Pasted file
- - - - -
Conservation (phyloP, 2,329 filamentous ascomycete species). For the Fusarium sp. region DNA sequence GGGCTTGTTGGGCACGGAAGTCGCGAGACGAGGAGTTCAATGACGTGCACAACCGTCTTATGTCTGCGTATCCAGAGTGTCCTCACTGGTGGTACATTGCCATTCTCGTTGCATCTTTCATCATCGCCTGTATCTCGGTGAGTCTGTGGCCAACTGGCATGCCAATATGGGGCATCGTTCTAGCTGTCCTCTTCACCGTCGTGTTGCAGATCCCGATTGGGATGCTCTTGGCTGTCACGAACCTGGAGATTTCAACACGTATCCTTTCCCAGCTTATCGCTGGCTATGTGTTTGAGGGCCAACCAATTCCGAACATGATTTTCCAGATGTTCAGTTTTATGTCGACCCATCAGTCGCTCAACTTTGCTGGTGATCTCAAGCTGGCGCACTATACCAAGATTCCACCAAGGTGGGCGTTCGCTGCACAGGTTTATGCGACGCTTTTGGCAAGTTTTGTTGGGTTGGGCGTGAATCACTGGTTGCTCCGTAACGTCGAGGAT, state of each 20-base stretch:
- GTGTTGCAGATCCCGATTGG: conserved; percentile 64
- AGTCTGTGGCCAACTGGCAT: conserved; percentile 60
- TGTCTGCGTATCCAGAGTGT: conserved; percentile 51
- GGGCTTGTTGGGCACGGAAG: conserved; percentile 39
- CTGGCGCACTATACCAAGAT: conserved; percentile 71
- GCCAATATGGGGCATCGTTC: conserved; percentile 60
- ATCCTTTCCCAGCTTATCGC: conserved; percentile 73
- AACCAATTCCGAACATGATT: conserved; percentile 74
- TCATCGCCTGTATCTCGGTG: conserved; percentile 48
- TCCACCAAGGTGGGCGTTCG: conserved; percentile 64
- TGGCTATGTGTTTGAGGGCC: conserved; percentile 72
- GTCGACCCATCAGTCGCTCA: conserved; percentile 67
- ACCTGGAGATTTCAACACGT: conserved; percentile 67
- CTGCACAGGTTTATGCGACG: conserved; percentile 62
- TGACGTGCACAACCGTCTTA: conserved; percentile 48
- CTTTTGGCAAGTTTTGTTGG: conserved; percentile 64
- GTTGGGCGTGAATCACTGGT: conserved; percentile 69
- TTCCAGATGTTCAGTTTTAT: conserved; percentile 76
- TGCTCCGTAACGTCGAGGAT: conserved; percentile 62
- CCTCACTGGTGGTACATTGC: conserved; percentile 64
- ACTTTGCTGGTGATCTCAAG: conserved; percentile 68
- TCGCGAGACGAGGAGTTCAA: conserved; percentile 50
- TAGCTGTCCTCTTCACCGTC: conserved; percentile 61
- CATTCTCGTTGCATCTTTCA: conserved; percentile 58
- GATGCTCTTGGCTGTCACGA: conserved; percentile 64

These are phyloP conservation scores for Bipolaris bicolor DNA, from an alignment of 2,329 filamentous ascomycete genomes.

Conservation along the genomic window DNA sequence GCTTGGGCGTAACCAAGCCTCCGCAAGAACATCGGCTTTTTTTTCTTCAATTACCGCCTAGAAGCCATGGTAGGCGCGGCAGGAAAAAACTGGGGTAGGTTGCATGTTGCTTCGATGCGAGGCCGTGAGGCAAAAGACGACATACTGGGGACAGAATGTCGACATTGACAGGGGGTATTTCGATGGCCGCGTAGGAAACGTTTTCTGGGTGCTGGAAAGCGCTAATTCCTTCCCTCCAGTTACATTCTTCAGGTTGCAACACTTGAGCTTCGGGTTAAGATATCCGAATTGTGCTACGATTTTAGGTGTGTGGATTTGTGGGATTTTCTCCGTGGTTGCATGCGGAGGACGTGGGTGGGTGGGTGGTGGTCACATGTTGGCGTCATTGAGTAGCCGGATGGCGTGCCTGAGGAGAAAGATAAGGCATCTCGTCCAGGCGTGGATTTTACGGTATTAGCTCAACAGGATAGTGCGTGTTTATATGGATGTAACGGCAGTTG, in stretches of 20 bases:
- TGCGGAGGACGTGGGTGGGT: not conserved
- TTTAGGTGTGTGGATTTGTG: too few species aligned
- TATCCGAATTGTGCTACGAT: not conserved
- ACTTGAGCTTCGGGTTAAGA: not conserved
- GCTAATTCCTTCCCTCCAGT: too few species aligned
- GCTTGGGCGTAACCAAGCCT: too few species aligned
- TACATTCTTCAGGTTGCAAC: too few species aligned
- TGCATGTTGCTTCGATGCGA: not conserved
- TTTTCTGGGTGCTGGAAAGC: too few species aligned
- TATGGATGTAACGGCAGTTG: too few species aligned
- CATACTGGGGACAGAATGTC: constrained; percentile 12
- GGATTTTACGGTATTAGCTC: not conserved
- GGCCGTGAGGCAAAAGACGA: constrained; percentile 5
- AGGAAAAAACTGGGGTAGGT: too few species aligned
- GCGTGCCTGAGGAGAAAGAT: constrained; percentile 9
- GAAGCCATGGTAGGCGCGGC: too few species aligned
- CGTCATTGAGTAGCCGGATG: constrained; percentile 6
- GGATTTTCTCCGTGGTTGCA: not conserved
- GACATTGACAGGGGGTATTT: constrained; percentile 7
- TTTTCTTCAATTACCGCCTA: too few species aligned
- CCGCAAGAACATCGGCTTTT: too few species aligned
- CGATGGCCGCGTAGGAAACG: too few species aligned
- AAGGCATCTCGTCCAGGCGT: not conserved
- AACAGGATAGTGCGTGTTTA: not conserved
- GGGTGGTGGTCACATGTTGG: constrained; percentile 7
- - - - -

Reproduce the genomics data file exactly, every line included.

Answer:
Conservation (phyloP, 2,329 filamentous ascomycete species). For the Fusarium sp. region DNA sequence GGGCTTGTTGGGCACGGAAGTCGCGAGACGAGGAGTTCAATGACGTGCACAACCGTCTTATGTCTGCGTATCCAGAGTGTCCTCACTGGTGGTACATTGCCATTCTCGTTGCATCTTTCATCATCGCCTGTATCTCGGTGAGTCTGTGGCCAACTGGCATGCCAATATGGGGCATCGTTCTAGCTGTCCTCTTCACCGTCGTGTTGCAGATCCCGATTGGGATGCTCTTGGCTGTCACGAACCTGGAGATTTCAACACGTATCCTTTCCCAGCTTATCGCTGGCTATGTGTTTGAGGGCCAACCAATTCCGAACATGATTTTCCAGATGTTCAGTTTTATGTCGACCCATCAGTCGCTCAACTTTGCTGGTGATCTCAAGCTGGCGCACTATACCAAGATTCCACCAAGGTGGGCGTTCGCTGCACAGGTTTATGCGACGCTTTTGGCAAGTTTTGTTGGGTTGGGCGTGAATCACTGGTTGCTCCGTAACGTCGAGGAT, state of each 20-base stretch:
- GTGTTGCAGATCCCGATTGG: conserved; percentile 64
- AGTCTGTGGCCAACTGGCAT: conserved; percentile 60
- TGTCTGCGTATCCAGAGTGT: conserved; percentile 51
- GGGCTTGTTGGGCACGGAAG: conserved; percentile 39
- CTGGCGCACTATACCAAGAT: conserved; percentile 71
- GCCAATATGGGGCATCGTTC: conserved; percentile 60
- ATCCTTTCCCAGCTTATCGC: conserved; percentile 73
- AACCAATTCCGAACATGATT: conserved; percentile 74
- TCATCGCCTGTATCTCGGTG: conserved; percentile 48
- TCCACCAAGGTGGGCGTTCG: conserved; percentile 64
- TGGCTATGTGTTTGAGGGCC: conserved; percentile 72
- GTCGACCCATCAGTCGCTCA: conserved; percentile 67
- ACCTGGAGATTTCAACACGT: conserved; percentile 67
- CTGCACAGGTTTATGCGACG: conserved; percentile 62
- TGACGTGCACAACCGTCTTA: conserved; percentile 48
- CTTTTGGCAAGTTTTGTTGG: conserved; percentile 64
- GTTGGGCGTGAATCACTGGT: conserved; percentile 69
- TTCCAGATGTTCAGTTTTAT: conserved; percentile 76
- TGCTCCGTAACGTCGAGGAT: conserved; percentile 62
- CCTCACTGGTGGTACATTGC: conserved; percentile 64
- ACTTTGCTGGTGATCTCAAG: conserved; percentile 68
- TCGCGAGACGAGGAGTTCAA: conserved; percentile 50
- TAGCTGTCCTCTTCACCGTC: conserved; percentile 61
- CATTCTCGTTGCATCTTTCA: conserved; percentile 58
- GATGCTCTTGGCTGTCACGA: conserved; percentile 64

These are phyloP conservation scores for Bipolaris bicolor DNA, from an alignment of 2,329 filamentous ascomycete genomes.

Conservation along the genomic window DNA sequence GCTTGGGCGTAACCAAGCCTCCGCAAGAACATCGGCTTTTTTTTCTTCAATTACCGCCTAGAAGCCATGGTAGGCGCGGCAGGAAAAAACTGGGGTAGGTTGCATGTTGCTTCGATGCGAGGCCGTGAGGCAAAAGACGACATACTGGGGACAGAATGTCGACATTGACAGGGGGTATTTCGATGGCCGCGTAGGAAACGTTTTCTGGGTGCTGGAAAGCGCTAATTCCTTCCCTCCAGTTACATTCTTCAGGTTGCAACACTTGAGCTTCGGGTTAAGATATCCGAATTGTGCTACGATTTTAGGTGTGTGGATTTGTGGGATTTTCTCCGTGGTTGCATGCGGAGGACGTGGGTGGGTGGGTGGTGGTCACATGTTGGCGTCATTGAGTAGCCGGATGGCGTGCCTGAGGAGAAAGATAAGGCATCTCGTCCAGGCGTGGATTTTACGGTATTAGCTCAACAGGATAGTGCGTGTTTATATGGATGTAACGGCAGTTG, in stretches of 20 bases:
- TGCGGAGGACGTGGGTGGGT: not conserved
- TTTAGGTGTGTGGATTTGTG: too few species aligned
- TATCCGAATTGTGCTACGAT: not conserved
- ACTTGAGCTTCGGGTTAAGA: not conserved
- GCTAATTCCTTCCCTCCAGT: too few species aligned
- GCTTGGGCGTAACCAAGCCT: too few species aligned
- TACATTCTTCAGGTTGCAAC: too few species aligned
- TGCATGTTGCTTCGATGCGA: not conserved
- TTTTCTGGGTGCTGGAAAGC: too few species aligned
- TATGGATGTAACGGCAGTTG: too few species aligned
- CATACTGGGGACAGAATGTC: constrained; percentile 12
- GGATTTTACGGTATTAGCTC: not conserved
- GGCCGTGAGGCAAAAGACGA: constrained; percentile 5
- AGGAAAAAACTGGGGTAGGT: too few species aligned
- GCGTGCCTGAGGAGAAAGAT: constrained; percentile 9
- GAAGCCATGGTAGGCGCGGC: too few species aligned
- CGTCATTGAGTAGCCGGATG: constrained; percentile 6
- GGATTTTCTCCGTGGTTGCA: not conserved
- GACATTGACAGGGGGTATTT: constrained; percentile 7
- TTTTCTTCAATTACCGCCTA: too few species aligned
- CCGCAAGAACATCGGCTTTT: too few species aligned
- CGATGGCCGCGTAGGAAACG: too few species aligned
- AAGGCATCTCGTCCAGGCGT: not conserved
- AACAGGATAGTGCGTGTTTA: not conserved
- GGGTGGTGGTCACATGTTGG: constrained; percentile 7